The first thing is that companies and organizations of all kinds — nonprofits, government agencies, you name it — everybody’s looking at investing in software. We have a lot of people that are out in the market that are looking at their business processes, and the reports, and kind of all the information that they need, and they’re saying, “I’m going to the market and I’m going to find a solution for that.”
Of all the years that I’ve worked in this industry — gosh, probably 25 — I have really been astonished at the size of organizations (from teeny tiny to super, super big, as well as just the different types of organizations that are out in the market) really looking to automate their processes with ERP. I think that’s super cool, because it does show that there’s a lot of interest, but there are also a lot of interesting solutions in the marketplace too, which leads to the second point that I have.
We’re really seeing that there are a lot of different types of software in the market that are very specific to industry, not just, say, wholesale distribution — but also to contract equipment manufacturers for high tech electronics, very specific solutions.
So it makes our job as selections consultants pretty interesting because we have to go out and really understand the solutions that are there and figure out what’s really best for our clients. Which is great, because there are a ton of great applications out there.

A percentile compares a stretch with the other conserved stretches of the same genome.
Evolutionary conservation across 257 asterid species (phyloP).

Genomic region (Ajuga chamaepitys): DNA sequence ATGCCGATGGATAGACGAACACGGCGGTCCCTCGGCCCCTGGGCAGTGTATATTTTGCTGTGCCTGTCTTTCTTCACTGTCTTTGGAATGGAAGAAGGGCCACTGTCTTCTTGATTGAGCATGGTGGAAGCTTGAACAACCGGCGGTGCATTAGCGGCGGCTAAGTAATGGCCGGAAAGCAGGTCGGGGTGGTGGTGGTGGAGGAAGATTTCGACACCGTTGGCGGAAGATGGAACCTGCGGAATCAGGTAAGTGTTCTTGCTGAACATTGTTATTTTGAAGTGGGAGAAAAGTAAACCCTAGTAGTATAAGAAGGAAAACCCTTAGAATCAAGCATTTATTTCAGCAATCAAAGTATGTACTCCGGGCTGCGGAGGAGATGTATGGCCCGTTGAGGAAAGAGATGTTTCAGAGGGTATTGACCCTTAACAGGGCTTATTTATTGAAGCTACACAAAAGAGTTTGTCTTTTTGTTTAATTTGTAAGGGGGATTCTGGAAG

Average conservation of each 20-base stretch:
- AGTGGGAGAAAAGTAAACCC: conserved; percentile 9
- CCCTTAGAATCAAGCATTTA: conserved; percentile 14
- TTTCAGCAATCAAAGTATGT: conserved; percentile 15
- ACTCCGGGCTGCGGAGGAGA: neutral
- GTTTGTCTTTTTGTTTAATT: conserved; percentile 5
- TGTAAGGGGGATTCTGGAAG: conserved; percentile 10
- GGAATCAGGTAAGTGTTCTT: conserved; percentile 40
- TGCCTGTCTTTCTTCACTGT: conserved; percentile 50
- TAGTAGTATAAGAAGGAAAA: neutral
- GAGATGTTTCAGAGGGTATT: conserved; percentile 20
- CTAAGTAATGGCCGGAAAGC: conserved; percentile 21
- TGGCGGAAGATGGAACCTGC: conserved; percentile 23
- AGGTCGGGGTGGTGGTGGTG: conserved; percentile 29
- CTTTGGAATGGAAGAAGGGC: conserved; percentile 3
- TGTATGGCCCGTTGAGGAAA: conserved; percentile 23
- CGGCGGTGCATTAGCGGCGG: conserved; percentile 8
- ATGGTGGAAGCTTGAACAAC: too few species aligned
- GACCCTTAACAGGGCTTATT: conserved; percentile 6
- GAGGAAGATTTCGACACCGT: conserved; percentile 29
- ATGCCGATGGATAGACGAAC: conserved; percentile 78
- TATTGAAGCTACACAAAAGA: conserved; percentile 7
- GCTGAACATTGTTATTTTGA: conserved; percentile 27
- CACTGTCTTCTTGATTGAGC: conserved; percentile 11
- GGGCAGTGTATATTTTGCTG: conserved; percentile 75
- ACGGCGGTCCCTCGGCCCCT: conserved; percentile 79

I think with what we’ve seen with cloud — and I think the deployment cost of getting a new application into the market is a lot less than it’s ever been. For instance, when I think back to my days at J.D. Edwards and PeopleSoft, the software application vendors had to build a huge framework, and then they’d build business processes on top of that, or business applications that then they’d go to market with.
It’s not that way anymore. There are several organizations that build apps on top of Salesforce, on top of their platform, that almost overnight they can come in with an industry-specific solution for a micro-vertical. Not just a vertical, but a micro-vertical. And boom, there’s a great product that’s available.
Of course, you’ve got to look at longevity, and you have to look at how many customers they have and how much R&D they have for the long term. But it’s exciting to us to see the types of solutions that are coming into the market.